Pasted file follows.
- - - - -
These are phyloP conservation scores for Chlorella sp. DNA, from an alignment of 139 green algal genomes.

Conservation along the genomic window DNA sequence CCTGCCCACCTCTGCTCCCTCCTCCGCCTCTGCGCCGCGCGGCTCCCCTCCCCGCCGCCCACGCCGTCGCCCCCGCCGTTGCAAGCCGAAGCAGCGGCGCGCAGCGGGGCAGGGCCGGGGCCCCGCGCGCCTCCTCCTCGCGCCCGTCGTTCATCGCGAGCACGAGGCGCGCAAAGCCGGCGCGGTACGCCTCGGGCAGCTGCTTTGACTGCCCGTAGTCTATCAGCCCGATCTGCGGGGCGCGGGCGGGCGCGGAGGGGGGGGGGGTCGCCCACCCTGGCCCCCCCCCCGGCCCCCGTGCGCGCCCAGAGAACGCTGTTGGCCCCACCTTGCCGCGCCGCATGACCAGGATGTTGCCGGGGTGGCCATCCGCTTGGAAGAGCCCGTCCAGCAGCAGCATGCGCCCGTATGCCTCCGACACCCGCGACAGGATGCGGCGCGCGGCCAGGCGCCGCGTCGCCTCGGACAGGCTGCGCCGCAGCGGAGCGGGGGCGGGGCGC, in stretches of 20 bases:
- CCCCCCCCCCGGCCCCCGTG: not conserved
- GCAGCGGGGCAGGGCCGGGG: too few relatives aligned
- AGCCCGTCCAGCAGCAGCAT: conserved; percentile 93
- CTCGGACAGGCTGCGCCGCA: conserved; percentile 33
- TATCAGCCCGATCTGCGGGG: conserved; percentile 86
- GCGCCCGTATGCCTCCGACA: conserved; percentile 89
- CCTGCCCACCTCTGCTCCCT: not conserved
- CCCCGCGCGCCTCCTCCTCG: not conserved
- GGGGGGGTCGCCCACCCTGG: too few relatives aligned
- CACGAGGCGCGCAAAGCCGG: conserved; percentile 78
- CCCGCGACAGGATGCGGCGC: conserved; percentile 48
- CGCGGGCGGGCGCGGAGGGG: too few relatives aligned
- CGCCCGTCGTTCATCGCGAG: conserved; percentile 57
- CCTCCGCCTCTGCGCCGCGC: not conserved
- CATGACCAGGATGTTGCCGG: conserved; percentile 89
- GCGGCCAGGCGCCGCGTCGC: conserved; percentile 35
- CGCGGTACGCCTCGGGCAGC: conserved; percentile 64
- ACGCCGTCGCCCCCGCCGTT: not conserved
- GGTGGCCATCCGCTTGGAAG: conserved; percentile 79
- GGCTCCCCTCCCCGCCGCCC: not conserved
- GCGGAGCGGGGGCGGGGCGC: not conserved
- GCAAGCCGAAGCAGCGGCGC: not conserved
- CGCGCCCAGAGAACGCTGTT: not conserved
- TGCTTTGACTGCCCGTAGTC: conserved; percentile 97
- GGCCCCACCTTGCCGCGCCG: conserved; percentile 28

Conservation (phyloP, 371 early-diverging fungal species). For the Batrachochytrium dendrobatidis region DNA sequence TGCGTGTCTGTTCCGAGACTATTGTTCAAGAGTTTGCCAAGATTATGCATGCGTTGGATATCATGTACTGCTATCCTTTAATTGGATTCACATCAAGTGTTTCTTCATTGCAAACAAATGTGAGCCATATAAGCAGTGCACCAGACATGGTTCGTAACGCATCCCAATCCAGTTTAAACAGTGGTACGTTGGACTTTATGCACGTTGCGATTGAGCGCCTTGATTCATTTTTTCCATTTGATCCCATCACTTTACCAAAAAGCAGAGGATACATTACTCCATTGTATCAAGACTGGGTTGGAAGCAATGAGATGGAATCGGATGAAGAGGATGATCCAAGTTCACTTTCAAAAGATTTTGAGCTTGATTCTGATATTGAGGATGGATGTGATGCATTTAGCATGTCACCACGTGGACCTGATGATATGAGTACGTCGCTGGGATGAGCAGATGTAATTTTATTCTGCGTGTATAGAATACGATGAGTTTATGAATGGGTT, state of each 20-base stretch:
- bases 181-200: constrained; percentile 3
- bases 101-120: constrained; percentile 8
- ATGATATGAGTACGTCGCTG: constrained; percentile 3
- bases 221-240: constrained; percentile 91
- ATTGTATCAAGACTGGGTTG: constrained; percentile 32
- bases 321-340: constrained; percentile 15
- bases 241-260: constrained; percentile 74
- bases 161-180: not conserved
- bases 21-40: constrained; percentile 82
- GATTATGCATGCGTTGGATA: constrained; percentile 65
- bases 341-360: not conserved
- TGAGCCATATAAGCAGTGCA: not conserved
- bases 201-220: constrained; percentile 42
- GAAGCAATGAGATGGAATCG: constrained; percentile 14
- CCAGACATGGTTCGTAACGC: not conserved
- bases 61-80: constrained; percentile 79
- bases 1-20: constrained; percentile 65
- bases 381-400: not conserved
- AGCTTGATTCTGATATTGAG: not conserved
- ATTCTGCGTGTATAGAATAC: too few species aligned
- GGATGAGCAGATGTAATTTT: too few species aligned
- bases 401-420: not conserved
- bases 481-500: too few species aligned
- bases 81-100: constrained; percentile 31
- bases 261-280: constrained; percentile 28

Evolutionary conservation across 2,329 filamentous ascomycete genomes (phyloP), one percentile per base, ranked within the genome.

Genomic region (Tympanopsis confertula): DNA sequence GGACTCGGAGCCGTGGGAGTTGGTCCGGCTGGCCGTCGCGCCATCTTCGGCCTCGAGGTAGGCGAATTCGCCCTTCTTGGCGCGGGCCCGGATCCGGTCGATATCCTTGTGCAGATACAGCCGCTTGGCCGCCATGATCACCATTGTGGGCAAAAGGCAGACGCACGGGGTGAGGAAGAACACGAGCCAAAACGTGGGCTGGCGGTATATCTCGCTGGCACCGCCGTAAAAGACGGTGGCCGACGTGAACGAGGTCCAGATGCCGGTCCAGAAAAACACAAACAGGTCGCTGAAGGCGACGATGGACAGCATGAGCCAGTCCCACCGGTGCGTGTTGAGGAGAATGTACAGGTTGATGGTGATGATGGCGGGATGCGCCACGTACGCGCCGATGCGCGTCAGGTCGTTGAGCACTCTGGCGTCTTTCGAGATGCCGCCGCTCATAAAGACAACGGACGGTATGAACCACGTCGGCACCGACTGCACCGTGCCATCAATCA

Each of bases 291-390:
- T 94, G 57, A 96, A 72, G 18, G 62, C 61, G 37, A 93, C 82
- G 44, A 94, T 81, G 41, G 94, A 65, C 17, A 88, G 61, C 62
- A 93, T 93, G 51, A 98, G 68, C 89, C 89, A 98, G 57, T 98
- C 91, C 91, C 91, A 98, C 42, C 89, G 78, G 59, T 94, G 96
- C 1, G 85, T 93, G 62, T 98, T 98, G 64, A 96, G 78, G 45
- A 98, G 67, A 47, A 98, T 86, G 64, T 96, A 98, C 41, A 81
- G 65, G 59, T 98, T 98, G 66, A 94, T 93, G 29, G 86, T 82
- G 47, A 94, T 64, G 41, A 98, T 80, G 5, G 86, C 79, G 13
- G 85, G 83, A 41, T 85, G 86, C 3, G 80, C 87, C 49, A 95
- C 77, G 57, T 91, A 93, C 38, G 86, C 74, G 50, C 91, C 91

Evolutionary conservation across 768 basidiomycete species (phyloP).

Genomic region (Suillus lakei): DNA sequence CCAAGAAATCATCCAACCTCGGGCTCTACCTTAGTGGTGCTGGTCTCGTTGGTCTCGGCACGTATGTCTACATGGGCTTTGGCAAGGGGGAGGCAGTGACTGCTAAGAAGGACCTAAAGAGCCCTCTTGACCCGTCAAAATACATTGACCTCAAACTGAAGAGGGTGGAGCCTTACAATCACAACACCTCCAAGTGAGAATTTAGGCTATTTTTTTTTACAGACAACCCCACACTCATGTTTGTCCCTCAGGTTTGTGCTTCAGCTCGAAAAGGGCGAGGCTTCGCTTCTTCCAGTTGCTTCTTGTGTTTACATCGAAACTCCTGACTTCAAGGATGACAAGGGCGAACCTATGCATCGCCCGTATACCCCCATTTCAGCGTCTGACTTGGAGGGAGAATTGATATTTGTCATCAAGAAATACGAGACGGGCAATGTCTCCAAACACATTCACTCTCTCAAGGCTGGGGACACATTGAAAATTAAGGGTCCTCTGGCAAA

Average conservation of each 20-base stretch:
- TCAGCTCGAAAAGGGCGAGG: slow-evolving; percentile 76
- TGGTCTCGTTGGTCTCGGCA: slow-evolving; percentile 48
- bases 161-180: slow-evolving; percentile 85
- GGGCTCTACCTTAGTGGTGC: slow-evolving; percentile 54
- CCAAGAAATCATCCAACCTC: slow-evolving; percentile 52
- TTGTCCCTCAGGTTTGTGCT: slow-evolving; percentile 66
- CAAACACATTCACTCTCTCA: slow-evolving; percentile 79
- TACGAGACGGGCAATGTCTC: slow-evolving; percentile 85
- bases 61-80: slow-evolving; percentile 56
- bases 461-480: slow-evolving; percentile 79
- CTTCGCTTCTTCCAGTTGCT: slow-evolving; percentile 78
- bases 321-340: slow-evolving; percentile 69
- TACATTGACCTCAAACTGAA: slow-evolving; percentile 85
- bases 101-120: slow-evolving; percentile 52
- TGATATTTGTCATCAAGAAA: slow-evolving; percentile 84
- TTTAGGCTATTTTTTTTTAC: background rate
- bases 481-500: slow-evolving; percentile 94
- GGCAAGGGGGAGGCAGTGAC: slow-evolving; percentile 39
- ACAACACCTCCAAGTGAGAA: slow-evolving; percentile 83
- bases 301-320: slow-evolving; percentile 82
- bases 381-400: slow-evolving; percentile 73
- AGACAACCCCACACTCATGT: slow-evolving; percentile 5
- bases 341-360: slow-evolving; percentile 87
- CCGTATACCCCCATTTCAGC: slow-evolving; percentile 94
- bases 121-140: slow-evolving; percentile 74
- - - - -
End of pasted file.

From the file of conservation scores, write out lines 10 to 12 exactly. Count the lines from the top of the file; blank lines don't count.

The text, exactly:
- CCCCGCGCGCCTCCTCCTCG: not conserved
- GGGGGGGTCGCCCACCCTGG: too few relatives aligned
- CACGAGGCGCGCAAAGCCGG: conserved; percentile 78